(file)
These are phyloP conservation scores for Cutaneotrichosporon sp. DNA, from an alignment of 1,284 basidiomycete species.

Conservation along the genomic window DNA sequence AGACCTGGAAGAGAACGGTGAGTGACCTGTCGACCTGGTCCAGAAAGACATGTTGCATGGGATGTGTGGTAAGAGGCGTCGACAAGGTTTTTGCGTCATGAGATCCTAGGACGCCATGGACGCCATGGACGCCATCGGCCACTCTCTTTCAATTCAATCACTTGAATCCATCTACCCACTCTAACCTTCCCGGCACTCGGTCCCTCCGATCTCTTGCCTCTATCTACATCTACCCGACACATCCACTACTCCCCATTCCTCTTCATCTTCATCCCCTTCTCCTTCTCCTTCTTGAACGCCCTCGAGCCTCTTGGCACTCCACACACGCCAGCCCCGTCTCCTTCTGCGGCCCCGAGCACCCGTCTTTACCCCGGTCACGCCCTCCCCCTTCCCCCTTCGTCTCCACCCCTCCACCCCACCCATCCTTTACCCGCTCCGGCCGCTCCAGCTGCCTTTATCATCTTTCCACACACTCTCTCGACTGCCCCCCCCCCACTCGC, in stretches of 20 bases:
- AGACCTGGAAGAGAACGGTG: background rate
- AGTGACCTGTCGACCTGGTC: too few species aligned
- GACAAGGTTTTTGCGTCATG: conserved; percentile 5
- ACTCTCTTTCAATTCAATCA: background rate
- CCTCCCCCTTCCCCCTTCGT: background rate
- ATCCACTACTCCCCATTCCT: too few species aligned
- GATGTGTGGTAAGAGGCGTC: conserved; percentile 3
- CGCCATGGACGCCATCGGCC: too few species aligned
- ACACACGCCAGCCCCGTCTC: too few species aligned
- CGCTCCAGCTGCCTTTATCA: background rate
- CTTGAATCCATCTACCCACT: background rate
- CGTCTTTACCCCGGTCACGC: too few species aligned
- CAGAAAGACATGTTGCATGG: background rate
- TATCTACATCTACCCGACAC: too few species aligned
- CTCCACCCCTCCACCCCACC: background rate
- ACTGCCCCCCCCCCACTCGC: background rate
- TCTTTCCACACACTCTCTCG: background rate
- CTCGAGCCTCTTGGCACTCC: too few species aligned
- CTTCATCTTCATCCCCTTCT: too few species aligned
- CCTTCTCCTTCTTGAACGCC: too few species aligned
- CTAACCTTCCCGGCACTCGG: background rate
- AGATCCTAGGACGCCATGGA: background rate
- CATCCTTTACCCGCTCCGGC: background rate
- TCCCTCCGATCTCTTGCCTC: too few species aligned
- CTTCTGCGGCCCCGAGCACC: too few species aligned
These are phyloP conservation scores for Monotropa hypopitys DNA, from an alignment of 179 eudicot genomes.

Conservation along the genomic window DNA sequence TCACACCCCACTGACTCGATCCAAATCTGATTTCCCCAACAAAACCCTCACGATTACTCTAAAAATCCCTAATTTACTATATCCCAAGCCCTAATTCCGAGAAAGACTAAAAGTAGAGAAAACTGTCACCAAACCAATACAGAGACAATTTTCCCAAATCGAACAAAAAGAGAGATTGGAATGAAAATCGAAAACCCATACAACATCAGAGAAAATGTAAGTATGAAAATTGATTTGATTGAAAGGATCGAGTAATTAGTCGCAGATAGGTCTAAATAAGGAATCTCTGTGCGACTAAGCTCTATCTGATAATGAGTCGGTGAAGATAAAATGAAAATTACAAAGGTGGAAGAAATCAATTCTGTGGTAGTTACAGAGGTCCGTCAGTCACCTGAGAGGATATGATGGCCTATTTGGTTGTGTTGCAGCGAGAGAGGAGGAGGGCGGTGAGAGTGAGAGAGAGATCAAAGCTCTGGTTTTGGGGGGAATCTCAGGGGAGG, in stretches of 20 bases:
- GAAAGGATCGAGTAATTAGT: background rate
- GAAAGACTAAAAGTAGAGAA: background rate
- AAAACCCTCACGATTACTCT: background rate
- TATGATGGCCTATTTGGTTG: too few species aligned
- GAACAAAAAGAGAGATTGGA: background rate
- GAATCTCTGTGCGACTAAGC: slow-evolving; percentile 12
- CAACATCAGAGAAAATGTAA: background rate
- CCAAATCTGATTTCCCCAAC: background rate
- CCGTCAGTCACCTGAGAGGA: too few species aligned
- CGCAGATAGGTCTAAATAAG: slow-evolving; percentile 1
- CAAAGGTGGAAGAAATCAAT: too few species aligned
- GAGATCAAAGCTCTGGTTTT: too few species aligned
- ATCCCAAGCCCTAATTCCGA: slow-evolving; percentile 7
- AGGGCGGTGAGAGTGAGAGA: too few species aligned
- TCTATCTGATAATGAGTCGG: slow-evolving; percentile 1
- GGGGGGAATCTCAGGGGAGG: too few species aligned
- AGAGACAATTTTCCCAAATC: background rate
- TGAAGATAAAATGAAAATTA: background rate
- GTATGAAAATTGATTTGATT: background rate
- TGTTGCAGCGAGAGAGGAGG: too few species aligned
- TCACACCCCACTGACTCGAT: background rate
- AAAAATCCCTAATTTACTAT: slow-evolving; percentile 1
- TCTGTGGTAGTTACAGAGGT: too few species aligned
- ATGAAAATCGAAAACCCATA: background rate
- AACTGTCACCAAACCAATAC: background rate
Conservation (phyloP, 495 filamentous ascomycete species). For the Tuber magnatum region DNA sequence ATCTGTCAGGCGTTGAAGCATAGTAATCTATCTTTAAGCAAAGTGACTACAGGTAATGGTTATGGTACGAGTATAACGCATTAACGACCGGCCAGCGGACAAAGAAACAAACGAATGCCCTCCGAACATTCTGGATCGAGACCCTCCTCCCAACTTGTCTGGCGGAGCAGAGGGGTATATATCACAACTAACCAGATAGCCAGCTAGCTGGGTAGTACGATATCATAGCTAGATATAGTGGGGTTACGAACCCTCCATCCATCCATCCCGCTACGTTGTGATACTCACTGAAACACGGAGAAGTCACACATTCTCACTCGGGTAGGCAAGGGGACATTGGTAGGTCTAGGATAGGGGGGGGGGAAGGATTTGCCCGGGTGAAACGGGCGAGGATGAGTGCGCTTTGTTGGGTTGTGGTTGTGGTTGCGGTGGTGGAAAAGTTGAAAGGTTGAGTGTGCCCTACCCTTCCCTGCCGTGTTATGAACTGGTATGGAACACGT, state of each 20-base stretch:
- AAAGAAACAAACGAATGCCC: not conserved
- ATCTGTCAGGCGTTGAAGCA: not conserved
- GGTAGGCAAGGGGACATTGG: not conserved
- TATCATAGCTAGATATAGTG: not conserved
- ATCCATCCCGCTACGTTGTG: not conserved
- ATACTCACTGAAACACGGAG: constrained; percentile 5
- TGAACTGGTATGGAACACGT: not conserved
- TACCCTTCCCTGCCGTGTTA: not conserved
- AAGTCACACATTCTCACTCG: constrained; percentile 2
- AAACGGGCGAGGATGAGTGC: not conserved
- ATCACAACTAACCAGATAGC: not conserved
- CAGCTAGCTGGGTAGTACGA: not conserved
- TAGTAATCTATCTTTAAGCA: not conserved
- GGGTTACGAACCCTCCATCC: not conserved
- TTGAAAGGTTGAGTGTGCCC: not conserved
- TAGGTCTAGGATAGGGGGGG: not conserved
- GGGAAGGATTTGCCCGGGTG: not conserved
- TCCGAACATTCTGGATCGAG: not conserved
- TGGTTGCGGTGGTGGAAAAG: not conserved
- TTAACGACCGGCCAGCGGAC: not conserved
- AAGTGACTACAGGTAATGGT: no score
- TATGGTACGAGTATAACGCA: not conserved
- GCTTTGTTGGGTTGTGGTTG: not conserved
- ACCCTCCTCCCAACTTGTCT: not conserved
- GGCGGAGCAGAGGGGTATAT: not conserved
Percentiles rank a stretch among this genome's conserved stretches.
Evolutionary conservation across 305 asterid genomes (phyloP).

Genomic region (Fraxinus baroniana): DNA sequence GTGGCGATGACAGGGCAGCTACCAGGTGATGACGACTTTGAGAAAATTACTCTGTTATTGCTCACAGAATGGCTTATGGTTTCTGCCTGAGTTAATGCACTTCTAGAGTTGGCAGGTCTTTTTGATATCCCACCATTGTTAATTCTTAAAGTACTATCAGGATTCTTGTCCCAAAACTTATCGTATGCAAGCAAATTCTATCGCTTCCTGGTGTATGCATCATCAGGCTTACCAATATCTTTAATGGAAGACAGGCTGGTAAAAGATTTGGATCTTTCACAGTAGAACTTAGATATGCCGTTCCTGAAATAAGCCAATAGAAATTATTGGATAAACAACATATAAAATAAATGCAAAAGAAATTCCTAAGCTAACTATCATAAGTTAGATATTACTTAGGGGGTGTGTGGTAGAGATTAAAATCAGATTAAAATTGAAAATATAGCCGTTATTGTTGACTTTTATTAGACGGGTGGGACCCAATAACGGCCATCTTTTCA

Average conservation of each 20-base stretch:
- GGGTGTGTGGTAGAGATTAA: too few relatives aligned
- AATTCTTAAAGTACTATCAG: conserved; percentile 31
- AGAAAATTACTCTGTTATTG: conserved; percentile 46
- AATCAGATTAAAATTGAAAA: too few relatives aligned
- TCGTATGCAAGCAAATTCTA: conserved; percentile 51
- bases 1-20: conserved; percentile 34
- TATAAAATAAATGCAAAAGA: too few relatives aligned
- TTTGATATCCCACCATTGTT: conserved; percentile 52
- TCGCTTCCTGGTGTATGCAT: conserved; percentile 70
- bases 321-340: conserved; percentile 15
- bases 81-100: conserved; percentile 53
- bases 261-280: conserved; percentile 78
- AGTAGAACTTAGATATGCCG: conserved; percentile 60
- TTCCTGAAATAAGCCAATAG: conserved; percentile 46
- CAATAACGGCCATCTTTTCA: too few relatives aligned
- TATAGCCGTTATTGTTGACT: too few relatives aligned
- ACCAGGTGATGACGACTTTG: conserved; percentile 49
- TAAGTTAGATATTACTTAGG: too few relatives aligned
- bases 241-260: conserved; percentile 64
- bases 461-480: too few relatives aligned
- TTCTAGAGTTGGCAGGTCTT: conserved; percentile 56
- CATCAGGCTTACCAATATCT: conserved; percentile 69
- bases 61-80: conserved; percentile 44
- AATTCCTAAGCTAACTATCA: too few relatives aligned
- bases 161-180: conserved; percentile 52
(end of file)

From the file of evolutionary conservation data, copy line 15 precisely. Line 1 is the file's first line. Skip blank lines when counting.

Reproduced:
- CAGAAAGACATGTTGCATGG: background rate